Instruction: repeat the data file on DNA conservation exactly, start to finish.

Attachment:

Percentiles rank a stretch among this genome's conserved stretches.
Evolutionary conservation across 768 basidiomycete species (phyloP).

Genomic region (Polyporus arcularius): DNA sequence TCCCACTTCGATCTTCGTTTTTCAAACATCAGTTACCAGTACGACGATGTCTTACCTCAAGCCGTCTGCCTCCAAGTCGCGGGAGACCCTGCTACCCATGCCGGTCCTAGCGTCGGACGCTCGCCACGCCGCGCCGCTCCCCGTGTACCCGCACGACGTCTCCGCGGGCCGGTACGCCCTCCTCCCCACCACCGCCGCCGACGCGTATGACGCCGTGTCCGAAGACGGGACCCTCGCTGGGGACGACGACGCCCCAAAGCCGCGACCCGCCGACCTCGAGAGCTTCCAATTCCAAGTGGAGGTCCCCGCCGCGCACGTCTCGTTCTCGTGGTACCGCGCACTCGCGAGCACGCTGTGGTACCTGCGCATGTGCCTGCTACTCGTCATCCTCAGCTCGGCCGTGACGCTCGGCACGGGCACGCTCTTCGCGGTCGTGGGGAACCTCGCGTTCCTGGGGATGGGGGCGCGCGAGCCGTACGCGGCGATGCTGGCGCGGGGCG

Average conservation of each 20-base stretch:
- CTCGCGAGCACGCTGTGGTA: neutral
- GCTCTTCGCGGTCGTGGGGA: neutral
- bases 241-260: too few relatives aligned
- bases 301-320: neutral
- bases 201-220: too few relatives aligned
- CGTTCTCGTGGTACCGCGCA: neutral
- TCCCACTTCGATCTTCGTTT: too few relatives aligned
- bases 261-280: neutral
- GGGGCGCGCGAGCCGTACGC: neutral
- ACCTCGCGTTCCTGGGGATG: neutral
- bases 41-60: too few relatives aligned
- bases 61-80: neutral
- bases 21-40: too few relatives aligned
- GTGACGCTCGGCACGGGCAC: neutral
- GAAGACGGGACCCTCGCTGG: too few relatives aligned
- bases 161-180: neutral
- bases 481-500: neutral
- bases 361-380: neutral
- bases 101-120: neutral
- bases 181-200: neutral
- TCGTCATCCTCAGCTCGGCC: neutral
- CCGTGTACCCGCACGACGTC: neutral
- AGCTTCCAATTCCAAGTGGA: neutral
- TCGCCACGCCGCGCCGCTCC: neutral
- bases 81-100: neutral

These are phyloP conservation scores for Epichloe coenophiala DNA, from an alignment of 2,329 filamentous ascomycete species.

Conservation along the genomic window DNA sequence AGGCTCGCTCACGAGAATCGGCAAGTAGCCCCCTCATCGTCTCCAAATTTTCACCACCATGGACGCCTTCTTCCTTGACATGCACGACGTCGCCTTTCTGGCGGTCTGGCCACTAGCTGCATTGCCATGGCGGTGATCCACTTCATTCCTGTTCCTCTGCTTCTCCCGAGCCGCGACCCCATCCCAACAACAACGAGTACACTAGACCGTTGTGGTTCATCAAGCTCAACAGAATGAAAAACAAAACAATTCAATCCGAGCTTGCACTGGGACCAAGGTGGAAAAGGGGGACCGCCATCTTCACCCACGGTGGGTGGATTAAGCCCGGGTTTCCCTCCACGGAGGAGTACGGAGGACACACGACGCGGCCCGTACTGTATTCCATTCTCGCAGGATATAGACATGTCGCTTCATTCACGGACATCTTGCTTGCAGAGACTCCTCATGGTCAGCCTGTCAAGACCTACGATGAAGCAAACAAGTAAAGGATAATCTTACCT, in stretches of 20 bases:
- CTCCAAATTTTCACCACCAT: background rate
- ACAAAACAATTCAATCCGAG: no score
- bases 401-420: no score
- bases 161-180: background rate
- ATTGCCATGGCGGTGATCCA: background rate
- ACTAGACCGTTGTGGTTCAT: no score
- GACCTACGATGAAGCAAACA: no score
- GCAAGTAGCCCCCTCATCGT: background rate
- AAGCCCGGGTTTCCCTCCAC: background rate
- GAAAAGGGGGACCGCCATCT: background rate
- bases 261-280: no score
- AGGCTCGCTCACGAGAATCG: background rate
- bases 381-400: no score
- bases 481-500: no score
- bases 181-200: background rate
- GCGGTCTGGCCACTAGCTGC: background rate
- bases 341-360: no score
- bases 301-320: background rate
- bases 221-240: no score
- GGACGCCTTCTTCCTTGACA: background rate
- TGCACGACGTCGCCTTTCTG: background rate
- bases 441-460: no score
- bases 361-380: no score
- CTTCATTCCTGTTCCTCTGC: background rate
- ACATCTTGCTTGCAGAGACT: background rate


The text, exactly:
Percentiles rank a stretch among this genome's conserved stretches.
Evolutionary conservation across 768 basidiomycete species (phyloP).

Genomic region (Polyporus arcularius): DNA sequence TCCCACTTCGATCTTCGTTTTTCAAACATCAGTTACCAGTACGACGATGTCTTACCTCAAGCCGTCTGCCTCCAAGTCGCGGGAGACCCTGCTACCCATGCCGGTCCTAGCGTCGGACGCTCGCCACGCCGCGCCGCTCCCCGTGTACCCGCACGACGTCTCCGCGGGCCGGTACGCCCTCCTCCCCACCACCGCCGCCGACGCGTATGACGCCGTGTCCGAAGACGGGACCCTCGCTGGGGACGACGACGCCCCAAAGCCGCGACCCGCCGACCTCGAGAGCTTCCAATTCCAAGTGGAGGTCCCCGCCGCGCACGTCTCGTTCTCGTGGTACCGCGCACTCGCGAGCACGCTGTGGTACCTGCGCATGTGCCTGCTACTCGTCATCCTCAGCTCGGCCGTGACGCTCGGCACGGGCACGCTCTTCGCGGTCGTGGGGAACCTCGCGTTCCTGGGGATGGGGGCGCGCGAGCCGTACGCGGCGATGCTGGCGCGGGGCG

Average conservation of each 20-base stretch:
- CTCGCGAGCACGCTGTGGTA: neutral
- GCTCTTCGCGGTCGTGGGGA: neutral
- bases 241-260: too few relatives aligned
- bases 301-320: neutral
- bases 201-220: too few relatives aligned
- CGTTCTCGTGGTACCGCGCA: neutral
- TCCCACTTCGATCTTCGTTT: too few relatives aligned
- bases 261-280: neutral
- GGGGCGCGCGAGCCGTACGC: neutral
- ACCTCGCGTTCCTGGGGATG: neutral
- bases 41-60: too few relatives aligned
- bases 61-80: neutral
- bases 21-40: too few relatives aligned
- GTGACGCTCGGCACGGGCAC: neutral
- GAAGACGGGACCCTCGCTGG: too few relatives aligned
- bases 161-180: neutral
- bases 481-500: neutral
- bases 361-380: neutral
- bases 101-120: neutral
- bases 181-200: neutral
- TCGTCATCCTCAGCTCGGCC: neutral
- CCGTGTACCCGCACGACGTC: neutral
- AGCTTCCAATTCCAAGTGGA: neutral
- TCGCCACGCCGCGCCGCTCC: neutral
- bases 81-100: neutral

These are phyloP conservation scores for Epichloe coenophiala DNA, from an alignment of 2,329 filamentous ascomycete species.

Conservation along the genomic window DNA sequence AGGCTCGCTCACGAGAATCGGCAAGTAGCCCCCTCATCGTCTCCAAATTTTCACCACCATGGACGCCTTCTTCCTTGACATGCACGACGTCGCCTTTCTGGCGGTCTGGCCACTAGCTGCATTGCCATGGCGGTGATCCACTTCATTCCTGTTCCTCTGCTTCTCCCGAGCCGCGACCCCATCCCAACAACAACGAGTACACTAGACCGTTGTGGTTCATCAAGCTCAACAGAATGAAAAACAAAACAATTCAATCCGAGCTTGCACTGGGACCAAGGTGGAAAAGGGGGACCGCCATCTTCACCCACGGTGGGTGGATTAAGCCCGGGTTTCCCTCCACGGAGGAGTACGGAGGACACACGACGCGGCCCGTACTGTATTCCATTCTCGCAGGATATAGACATGTCGCTTCATTCACGGACATCTTGCTTGCAGAGACTCCTCATGGTCAGCCTGTCAAGACCTACGATGAAGCAAACAAGTAAAGGATAATCTTACCT, in stretches of 20 bases:
- CTCCAAATTTTCACCACCAT: background rate
- ACAAAACAATTCAATCCGAG: no score
- bases 401-420: no score
- bases 161-180: background rate
- ATTGCCATGGCGGTGATCCA: background rate
- ACTAGACCGTTGTGGTTCAT: no score
- GACCTACGATGAAGCAAACA: no score
- GCAAGTAGCCCCCTCATCGT: background rate
- AAGCCCGGGTTTCCCTCCAC: background rate
- GAAAAGGGGGACCGCCATCT: background rate
- bases 261-280: no score
- AGGCTCGCTCACGAGAATCG: background rate
- bases 381-400: no score
- bases 481-500: no score
- bases 181-200: background rate
- GCGGTCTGGCCACTAGCTGC: background rate
- bases 341-360: no score
- bases 301-320: background rate
- bases 221-240: no score
- GGACGCCTTCTTCCTTGACA: background rate
- TGCACGACGTCGCCTTTCTG: background rate
- bases 441-460: no score
- bases 361-380: no score
- CTTCATTCCTGTTCCTCTGC: background rate
- ACATCTTGCTTGCAGAGACT: background rate